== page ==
There are lots of games that are explicitly and implicitly mathematical. Some a great and some are terrible.
Math Mama Writes has introduced me to some of the great ones. Math for Love has a great post cautioning us that any game labeled as a "fun math game" is like calling something you would ingest a food product--typically not a good sign.
If your goal is to teach and you just slap the word “fun” on at the end, you end up with garbage. On the other hand, if you’re focused on making a game that’s really good, well, then it is fun. Of course, whether it has any educational value is pretty dubious.I've played mathy games for many years. There are hundreds (never mind the hundreds more using nothing more than a deck of cards). Here are 20 (and please add your own favorites in the comments):
I find these games to be fun first, and mathematical second. I use some of these in my classroom and a few to complement or inspire content. For example, there are some great counting questions that can be asked about Set:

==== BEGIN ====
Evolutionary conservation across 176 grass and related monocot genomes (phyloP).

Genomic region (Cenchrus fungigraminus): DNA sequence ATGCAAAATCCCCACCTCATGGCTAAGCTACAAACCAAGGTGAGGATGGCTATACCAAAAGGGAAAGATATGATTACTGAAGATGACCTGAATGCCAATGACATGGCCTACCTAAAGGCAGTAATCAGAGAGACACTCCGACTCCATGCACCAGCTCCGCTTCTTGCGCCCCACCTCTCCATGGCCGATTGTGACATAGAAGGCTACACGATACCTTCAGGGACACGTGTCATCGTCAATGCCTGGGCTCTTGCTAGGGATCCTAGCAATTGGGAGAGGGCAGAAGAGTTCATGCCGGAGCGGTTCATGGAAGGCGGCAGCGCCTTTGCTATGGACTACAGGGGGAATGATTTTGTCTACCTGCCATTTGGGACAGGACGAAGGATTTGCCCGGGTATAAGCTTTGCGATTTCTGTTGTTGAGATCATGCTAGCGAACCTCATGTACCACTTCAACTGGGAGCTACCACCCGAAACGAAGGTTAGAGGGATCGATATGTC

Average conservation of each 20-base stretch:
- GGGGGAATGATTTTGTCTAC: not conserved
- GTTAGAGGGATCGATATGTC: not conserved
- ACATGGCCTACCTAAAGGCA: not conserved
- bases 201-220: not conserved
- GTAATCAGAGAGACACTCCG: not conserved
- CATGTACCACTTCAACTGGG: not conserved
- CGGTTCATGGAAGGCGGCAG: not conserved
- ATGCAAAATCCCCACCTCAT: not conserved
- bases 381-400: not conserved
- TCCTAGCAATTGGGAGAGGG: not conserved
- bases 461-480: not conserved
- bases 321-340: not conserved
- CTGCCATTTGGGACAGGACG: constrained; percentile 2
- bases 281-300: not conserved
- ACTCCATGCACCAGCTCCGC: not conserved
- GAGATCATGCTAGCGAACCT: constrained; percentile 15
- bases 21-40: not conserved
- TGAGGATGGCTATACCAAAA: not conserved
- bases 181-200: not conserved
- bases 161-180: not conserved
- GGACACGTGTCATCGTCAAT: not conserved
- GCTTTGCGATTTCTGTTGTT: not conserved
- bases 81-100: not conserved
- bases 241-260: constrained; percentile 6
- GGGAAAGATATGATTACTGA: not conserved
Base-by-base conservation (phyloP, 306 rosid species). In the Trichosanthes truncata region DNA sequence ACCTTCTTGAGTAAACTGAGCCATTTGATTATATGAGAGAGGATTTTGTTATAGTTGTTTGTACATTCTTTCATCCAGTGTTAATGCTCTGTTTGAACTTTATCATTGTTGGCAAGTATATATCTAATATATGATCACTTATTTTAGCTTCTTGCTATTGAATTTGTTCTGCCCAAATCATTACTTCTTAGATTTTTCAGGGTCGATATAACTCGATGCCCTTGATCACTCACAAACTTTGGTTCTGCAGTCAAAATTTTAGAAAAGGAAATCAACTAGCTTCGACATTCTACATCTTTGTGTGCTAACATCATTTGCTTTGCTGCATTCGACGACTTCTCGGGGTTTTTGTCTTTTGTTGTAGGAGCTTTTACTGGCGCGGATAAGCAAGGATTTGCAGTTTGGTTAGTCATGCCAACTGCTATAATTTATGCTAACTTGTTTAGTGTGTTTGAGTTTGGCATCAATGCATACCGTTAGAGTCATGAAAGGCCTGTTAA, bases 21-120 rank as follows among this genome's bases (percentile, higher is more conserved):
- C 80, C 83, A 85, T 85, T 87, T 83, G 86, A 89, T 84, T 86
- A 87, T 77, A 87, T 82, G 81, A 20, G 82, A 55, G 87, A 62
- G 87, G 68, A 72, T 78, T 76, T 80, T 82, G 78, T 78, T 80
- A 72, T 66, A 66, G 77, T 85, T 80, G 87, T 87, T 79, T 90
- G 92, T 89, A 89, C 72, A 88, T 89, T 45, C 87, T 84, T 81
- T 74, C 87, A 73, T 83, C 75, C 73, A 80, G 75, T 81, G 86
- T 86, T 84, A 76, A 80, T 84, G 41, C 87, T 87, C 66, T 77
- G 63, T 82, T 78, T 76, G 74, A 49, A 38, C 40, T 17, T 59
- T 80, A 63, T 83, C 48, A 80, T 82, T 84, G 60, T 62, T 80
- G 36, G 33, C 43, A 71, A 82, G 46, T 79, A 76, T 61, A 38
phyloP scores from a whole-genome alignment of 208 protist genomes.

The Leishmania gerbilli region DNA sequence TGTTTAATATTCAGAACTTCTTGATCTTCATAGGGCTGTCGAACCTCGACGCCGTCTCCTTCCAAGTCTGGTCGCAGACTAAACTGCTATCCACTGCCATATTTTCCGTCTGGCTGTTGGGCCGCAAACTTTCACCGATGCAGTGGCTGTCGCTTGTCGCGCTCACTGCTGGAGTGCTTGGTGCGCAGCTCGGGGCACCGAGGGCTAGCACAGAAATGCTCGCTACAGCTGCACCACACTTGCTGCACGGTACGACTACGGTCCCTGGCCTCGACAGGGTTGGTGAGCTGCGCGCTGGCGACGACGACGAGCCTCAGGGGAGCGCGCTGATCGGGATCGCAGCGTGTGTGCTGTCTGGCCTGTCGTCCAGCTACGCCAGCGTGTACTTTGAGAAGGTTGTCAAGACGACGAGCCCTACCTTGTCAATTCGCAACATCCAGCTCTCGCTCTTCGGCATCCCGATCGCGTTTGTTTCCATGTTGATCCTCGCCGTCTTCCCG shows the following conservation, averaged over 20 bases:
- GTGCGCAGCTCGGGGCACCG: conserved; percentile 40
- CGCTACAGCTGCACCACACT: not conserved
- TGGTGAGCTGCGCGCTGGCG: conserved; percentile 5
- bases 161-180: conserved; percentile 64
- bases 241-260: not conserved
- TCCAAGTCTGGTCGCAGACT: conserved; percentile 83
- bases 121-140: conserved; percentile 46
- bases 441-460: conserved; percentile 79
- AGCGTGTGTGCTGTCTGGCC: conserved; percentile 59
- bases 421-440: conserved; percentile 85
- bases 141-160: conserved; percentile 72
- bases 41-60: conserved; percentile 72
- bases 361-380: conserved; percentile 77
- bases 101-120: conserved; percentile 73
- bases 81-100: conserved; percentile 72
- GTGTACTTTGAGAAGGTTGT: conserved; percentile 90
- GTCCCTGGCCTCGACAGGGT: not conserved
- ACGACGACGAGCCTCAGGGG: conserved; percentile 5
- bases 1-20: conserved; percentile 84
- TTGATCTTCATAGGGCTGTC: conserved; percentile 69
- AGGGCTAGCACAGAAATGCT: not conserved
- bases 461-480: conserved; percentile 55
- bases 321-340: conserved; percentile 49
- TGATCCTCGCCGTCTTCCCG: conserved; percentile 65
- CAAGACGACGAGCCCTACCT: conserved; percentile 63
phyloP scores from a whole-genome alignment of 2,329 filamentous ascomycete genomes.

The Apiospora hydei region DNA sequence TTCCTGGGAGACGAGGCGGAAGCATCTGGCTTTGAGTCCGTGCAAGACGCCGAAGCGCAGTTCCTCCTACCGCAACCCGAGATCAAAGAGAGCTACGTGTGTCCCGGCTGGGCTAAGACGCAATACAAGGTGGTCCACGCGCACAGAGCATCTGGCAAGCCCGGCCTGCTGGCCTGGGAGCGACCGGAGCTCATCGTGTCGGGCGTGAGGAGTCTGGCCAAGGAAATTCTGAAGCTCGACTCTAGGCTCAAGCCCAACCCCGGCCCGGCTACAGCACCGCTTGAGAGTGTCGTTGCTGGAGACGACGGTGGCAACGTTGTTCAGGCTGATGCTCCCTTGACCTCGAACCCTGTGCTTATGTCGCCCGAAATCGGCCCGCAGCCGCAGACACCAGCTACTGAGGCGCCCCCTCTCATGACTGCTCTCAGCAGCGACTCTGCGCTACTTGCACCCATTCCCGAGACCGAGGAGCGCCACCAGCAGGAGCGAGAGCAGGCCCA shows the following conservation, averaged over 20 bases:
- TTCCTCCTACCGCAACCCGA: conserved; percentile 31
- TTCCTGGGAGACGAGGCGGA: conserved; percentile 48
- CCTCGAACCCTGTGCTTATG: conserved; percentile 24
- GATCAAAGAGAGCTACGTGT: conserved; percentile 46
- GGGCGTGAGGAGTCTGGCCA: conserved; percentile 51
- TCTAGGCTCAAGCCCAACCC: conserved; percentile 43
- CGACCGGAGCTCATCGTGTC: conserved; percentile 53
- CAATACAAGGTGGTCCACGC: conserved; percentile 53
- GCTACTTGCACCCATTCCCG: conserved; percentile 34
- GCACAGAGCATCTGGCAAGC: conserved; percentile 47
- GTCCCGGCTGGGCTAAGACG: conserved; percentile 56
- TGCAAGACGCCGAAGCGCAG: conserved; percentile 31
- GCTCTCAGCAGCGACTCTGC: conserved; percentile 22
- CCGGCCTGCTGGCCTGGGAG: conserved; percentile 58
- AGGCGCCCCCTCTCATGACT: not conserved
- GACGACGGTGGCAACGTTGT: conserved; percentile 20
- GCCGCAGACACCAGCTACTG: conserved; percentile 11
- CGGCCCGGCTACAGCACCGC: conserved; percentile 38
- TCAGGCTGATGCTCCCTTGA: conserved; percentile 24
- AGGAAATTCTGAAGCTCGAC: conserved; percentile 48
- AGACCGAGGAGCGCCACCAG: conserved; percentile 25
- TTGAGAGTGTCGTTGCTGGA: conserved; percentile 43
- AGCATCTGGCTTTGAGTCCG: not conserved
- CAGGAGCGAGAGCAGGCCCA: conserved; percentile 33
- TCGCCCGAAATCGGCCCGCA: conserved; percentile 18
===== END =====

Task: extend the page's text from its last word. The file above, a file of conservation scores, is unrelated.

How many cards are in the deck?
How many sets are in the deck?
What's the greatest number of cards you can have without a set?
I've used Mastermind lessons as a tool to develop the concept of proof with middle schoolers. Backgammon is a great game to practice probability.
Overall, though, many of these games present challenges in the classroom: they take too long to play or teach the rules, they require too much set up, they can only be played by a limited number of people, students can play without actually trying to implement any thoughtful strategy, and the big one: it is challenging to convince kids (and schools and parents) that playing these games is not just an extra, froofy, free time activity and a break from doing "real" math. True, becoming better at chess will most likely not help you become better with fractions, but I've begun to think about how these above games could help develop mathematical thinking and habits of mind.